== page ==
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Monday, December 27, 2010

Cambodia's legislature passes ASEAN transport service agreements

PHNOM PENH, Dec. 27, 2010 (Xinhua News Agency) -- The Cambodian National Assembly on Monday unanimously adopted the draft law of the ASEAN multilateral agreement on the full liberalization of air freight services and the ASEAN multilateral agreement on the full liberalization of passenger air services.

Nin Saphon, chairwoman of the commission on public works and construction of the National Assembly, said during the debate that the two agreements were to create air freight and passenger services freely, transparently and competitively with high effectiveness among ASEAN countries.

"The agreements will accelerate open sky arrangements and advance liberalization in air transport services, especially air freight services and air passenger services," she said.

"The two agreements will help Cambodia to attract more tourists and investment through air transport services from countries in the region and in the world," she said. "It will also build more confidence from foreign airline companies, especially airlines in ASEAN."

Mao Havanal, secretary of state of the secretariat of civil aviation, said during the debate that the agreements were committed to deepen and broaden the internal economic integration and linkages with the world economy to realize an ASEAN Economic Community.

"The agreements are to remove restrictions, on a gradual basis, so as to achieve greater flexibility and capacity in the operation of air freight services and air passenger services in ASEAN with a view to building a single unified aviation market of ASEAN by 2015, " he said.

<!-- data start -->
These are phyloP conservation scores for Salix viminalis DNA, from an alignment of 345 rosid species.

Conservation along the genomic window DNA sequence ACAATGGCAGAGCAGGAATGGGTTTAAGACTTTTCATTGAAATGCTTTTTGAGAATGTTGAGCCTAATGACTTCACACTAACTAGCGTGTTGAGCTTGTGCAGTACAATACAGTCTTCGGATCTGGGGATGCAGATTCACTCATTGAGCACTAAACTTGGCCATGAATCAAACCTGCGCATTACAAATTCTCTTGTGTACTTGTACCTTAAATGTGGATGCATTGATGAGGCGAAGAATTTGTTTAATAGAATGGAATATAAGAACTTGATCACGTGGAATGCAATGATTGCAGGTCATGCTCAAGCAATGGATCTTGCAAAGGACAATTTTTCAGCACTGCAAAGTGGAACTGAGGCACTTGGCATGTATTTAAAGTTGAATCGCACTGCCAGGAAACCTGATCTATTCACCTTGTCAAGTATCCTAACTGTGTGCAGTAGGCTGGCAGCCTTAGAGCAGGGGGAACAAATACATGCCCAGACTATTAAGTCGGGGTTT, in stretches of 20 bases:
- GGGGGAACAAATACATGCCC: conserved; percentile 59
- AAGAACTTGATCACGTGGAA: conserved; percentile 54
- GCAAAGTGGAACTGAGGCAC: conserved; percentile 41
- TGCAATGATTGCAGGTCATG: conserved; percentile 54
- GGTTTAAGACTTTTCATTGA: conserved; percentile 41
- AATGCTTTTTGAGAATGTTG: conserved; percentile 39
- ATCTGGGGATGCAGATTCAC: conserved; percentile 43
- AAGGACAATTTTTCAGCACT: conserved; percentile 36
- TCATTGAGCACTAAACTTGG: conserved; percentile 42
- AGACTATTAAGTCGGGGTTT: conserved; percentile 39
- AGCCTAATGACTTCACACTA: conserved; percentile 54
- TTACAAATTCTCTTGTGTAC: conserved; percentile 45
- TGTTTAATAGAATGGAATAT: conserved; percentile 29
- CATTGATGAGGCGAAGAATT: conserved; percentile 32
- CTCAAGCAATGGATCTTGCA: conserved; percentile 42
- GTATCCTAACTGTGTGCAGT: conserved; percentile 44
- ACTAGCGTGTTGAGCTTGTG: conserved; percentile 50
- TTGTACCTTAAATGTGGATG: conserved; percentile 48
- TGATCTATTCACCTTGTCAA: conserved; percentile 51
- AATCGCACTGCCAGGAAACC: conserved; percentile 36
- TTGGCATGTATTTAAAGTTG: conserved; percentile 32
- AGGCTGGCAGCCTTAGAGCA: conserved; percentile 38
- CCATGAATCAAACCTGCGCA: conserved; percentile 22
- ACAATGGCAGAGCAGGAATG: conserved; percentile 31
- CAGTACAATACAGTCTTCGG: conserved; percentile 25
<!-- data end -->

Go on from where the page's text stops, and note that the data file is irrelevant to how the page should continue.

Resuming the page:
The two agreements were signed on May 20, 2009 in Manila, the Philippines by the heads of the civil aviation of the 10 ASEAN countries.

ASEAN countries consist of Brunei, Cambodia, Indonesia, Laos, Malaysia, Myanmar, the Philippines, Singapore, Thailand and Vietnam.
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Assembly Approves Loans to Correct for Overspending

The National Assembly on Monday approved the borrowing of foreign loans worth more than $300 million, after the government spent beyond its budgets for 2009 and 2010.

The move was passed by a vote of 80 lawmakers of 102 present, in a session to recorrect the national budget for the last two years.

Loans will be taken from the foreign community to refill the coffers for $46.8 million and $265 million for 2009 and 2010, respectively, according to a request from the administration to the Assembly.

Finance Minister Keat Chhon told the Assembly Monday the government has a clear policy for concessionary loans for investment in infrastructure and to promote economic growth.

Cheam Yeap, a lawmaker for the ruling Cambodian People’s Party and head of the National Assembly’s finance committee, said the loans would make up for deficiencies in revenue stemming from the 2008 economic crisis and from overspending from the military standoff at Preah Vihear temple.

“Cambodia needed more money to equip Cambodian soldiers to defend national sovereignty and territory,” he said.

Yim Sovann, a spokesman and lawmaker for the opposition Sam Rainsy Party, said Cambodia must be careful with foreign loans.

“If we depend on the loan holder who looks at hour natural resources, land, oil and mining resources, and come to violate Cambodia’s rights, and destroys our environment, we must absolutely avoid the loan,” he said.

Opposition members did not support this loan initiative because it was not clearly allocated, he said.

Prime Minister Hun Sen wrote in a statement to the Assembly the amount of these loans “will not bring Cambodian loans to a worrisome situation.”
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